From Both Sides of the Couch

A therapist reflects on her time with patients, and her time as a patient.

Change: Why Is It So Difficult?

A therapist speaks to why change has to be so hard.

     Change is hard. Small changes are hard and big changes are even more difficult. In the past, I was terrified of change. Giving up all of my self-destructive behaviors; changing them for more productive ones set off my inner alarm. I was sure nothing would be as effective as cutting, as starving, as my addiction to drugs — they were all used to numb myself.
     The first change I had to make was to allow myself to feel. In my early twenties, when I had just begun psychotherapy, my therapist asked me what I was feeling and I replied, "Feeling, what's a feeling?" I had grown up in a household where feelings weren't allowed.
     Instead I began cutting instead of feeling and because I was so afraid (Aha — a feeling!) of changing, I hid that behavior from my therapist. The cutting (which took many years to give up) was followed by the anorexia. I found starving, being able to count my ribs and admire my protruding collarbones and hipbones a great distraction from my feelings. Constant, gnawing hunger is not a feeling, but focusing on that pain in my belly meant I didn't have to acknowledge my growing depression and anxiety, and the fact that I was slowly killing myself.
      Any suggestion that I eat something, anything sent me into a tailspin. I was in love with my many rituals which centered around food, eating, mirrors, exercise and other aspects of my anorexic life. My day consisted of back-to-back rituals performed with precision in order to keep me safe. Any hint of change shook my world.
     Only through writing, a profession which requires concentration, creativity and brain power - which starving drained me of — was I slowly, reluctantly able to loosen the grip that anorexia had on me. I started my first essay which detailed my struggle with this illness early in 2007, while I was a patient on an eating disorder unit, and it was published in an anthology with the theme of illness and healing later that same year.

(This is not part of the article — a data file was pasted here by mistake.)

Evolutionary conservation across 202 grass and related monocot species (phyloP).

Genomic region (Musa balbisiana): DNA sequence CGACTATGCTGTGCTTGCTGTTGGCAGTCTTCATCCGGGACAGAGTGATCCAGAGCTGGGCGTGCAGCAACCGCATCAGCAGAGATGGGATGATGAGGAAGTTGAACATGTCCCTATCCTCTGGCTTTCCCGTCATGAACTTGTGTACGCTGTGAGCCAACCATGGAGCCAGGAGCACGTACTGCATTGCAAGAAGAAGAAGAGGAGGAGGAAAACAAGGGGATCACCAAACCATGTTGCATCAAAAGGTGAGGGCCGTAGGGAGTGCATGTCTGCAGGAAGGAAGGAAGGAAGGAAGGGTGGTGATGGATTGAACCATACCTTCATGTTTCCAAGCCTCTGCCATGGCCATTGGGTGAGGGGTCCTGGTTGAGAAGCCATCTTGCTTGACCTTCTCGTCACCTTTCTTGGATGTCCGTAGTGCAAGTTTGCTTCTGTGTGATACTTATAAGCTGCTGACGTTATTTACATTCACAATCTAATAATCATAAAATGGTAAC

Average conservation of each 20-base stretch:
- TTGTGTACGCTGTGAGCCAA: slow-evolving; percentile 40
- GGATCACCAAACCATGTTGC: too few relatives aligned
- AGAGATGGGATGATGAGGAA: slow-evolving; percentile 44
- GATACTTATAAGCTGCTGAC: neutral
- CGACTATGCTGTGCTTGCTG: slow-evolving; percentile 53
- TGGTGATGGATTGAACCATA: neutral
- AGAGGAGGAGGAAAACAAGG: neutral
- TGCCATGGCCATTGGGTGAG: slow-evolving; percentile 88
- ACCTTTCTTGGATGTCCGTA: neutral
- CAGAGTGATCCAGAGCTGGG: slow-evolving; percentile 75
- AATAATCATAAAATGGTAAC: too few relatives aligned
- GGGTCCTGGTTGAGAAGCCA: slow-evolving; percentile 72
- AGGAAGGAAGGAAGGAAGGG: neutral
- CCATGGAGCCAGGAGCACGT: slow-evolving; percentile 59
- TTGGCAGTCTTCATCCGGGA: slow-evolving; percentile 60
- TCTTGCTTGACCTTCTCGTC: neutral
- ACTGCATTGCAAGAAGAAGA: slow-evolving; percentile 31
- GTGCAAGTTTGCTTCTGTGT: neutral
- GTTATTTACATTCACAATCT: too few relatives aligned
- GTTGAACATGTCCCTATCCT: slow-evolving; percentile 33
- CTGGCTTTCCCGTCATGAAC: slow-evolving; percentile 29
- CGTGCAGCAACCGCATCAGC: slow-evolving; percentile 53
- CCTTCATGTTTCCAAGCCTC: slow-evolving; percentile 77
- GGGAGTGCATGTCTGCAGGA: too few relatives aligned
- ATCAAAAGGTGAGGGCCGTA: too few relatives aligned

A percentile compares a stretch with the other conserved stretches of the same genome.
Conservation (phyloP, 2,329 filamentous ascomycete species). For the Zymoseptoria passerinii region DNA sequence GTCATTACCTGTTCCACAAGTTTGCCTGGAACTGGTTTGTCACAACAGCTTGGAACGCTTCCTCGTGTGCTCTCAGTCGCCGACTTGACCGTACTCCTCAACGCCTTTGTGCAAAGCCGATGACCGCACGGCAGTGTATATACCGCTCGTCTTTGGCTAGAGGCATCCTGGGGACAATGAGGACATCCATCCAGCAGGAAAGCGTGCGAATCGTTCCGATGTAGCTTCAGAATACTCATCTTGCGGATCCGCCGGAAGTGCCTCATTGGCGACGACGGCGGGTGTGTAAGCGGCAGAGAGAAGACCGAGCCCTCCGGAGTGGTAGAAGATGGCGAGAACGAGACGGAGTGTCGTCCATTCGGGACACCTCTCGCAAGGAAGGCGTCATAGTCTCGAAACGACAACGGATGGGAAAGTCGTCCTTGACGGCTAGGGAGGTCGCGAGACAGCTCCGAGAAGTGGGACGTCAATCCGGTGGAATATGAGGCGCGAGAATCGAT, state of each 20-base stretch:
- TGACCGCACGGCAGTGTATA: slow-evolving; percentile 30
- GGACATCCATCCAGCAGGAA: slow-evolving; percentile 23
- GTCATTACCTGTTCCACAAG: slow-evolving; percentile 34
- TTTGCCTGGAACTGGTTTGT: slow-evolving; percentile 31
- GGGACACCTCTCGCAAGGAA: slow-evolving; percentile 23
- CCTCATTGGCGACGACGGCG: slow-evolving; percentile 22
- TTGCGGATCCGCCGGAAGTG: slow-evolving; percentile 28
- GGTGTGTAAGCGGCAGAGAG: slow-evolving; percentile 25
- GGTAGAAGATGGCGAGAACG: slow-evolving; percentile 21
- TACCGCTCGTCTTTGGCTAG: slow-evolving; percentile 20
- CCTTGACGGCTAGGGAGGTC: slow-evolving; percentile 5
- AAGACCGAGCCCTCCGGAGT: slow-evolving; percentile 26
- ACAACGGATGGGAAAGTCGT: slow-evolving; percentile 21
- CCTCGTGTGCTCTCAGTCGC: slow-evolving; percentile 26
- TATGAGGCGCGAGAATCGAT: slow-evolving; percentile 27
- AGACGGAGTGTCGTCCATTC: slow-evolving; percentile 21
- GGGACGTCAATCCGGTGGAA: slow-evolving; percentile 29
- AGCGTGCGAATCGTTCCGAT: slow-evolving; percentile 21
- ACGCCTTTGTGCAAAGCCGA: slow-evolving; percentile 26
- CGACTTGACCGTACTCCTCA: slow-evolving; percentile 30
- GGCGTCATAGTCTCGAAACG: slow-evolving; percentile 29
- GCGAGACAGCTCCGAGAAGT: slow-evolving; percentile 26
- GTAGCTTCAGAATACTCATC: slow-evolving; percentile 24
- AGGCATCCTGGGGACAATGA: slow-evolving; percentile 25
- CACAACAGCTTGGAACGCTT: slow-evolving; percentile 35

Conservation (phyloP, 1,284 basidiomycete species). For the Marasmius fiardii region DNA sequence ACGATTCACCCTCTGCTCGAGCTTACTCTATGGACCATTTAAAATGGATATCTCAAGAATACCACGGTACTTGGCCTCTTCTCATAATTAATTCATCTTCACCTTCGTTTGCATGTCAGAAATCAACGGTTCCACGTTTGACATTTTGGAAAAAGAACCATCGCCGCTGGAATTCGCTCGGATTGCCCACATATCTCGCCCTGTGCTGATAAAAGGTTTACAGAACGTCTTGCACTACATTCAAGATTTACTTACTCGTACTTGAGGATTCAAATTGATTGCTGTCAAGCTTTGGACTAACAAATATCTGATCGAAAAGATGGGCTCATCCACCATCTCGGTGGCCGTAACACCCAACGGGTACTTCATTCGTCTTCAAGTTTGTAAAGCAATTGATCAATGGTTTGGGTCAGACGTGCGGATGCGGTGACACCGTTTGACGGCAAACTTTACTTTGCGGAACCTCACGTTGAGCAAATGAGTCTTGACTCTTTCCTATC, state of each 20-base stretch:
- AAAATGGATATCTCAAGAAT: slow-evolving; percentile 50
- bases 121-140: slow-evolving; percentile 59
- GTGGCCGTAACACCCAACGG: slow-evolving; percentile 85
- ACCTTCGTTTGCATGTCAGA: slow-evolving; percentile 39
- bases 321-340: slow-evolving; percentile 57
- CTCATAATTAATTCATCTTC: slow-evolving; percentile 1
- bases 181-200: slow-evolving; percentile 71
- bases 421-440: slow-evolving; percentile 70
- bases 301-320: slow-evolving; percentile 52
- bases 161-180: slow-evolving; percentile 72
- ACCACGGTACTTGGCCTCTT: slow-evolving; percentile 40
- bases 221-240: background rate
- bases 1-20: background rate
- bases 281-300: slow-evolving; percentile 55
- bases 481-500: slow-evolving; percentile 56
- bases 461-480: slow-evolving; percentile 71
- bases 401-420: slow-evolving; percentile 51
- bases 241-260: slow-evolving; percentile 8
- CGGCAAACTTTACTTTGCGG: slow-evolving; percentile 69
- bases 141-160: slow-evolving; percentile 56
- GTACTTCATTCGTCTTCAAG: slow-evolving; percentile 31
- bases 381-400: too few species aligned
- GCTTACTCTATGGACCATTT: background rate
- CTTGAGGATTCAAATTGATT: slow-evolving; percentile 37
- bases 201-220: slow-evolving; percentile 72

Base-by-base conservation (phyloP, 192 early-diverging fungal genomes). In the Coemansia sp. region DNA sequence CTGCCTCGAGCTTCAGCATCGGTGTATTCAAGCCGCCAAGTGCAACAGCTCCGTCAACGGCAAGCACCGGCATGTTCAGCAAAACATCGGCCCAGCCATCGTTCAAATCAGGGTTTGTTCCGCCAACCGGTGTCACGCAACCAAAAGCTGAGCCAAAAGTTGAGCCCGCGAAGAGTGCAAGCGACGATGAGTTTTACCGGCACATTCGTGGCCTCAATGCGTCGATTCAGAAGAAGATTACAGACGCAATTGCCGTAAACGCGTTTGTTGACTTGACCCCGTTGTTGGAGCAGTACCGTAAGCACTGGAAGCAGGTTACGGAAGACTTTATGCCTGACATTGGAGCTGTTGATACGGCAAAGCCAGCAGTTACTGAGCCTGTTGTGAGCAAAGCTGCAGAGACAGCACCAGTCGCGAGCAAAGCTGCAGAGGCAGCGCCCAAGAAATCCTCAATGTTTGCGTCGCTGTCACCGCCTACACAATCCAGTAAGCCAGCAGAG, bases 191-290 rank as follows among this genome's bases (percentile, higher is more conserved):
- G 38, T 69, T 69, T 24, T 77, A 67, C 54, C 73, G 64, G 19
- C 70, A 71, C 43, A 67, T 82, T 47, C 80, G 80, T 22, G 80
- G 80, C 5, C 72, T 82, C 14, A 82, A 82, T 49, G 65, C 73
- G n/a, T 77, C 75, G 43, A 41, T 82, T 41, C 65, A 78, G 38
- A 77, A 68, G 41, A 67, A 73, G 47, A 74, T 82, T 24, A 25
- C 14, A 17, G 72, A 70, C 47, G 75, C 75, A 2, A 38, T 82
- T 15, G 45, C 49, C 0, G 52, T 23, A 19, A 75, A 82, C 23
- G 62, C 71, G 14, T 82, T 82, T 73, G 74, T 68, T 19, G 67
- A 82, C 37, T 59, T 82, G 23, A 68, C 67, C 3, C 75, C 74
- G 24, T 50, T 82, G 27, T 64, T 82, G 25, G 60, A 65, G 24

Still, change was slow to come and I was stubborn. There were times that I relapsed back into anorexia, obstinately believing that I could starve myself and write as well. I wanted both to be thin and to be a writer so badly that I tried again and again, restricting and with time my ability to string together words to make rhythmic sentences that flowed, disappeared. As the numbers on the scale decreased, so did my facility to make music with words. I was not ready to acknowledge that writing and restricting were contradictory in nature.
     The concept that change is terrifying is hammered home when I see my patients struggling to change. As I did, they cling to self-destructive and negative behaviors because the actions are so familiar and safe to them. It's hard to convince them that their lives will be improved if and when they find something, some alternate way of behaving that they feel passionate about to take the place of their rituals.
     My patients tend to hang on to old behaviors simply because that is the way they always did them. Eschewing new approaches of proceeding with tasks in their lives, they often choose not to try, to hide in the past. Again, it is hard to persuade my patients to endeavor to make an adjustment in the way they live.
     "The key word is process," I often tell them. "Nothing worthwhile happens overnight." I try to prepare them. "Change is hard because change is scary, even change for the better. Varying your routine can be frightening, but we'll do it in baby steps, together."
     Some of the patients begin to take those baby steps, some of them shrink back even further, alarmed by my words. I find myself feeling sad for these men and women. They remain paralyzed by their fear and for right now, no amount of coaxing can encourage them to peek out of the hideout they have created for themselves. Perhaps at some point in the future there will be something alluring enough that will entice them out of their shell.
     Still working on changing, I continue to have my favorite (read that "safe") foods, but my list is expanding. I recently had a slice of chocolate cake in celebration of my birthday. I gave up the scale that took up a lot of space in my bathroom, but once a week or so I walk up one flight of stairs to the gym in my building and weigh myself — just to keep an eye on things. But still that's better than hopping on and off the scale ten times a day.
     Change is hard but good. I never want to stop changing, transforming, striving for a metamorphosis.

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Gerri Luce is a licensed clinical social worker who publishes under a pseudonym.

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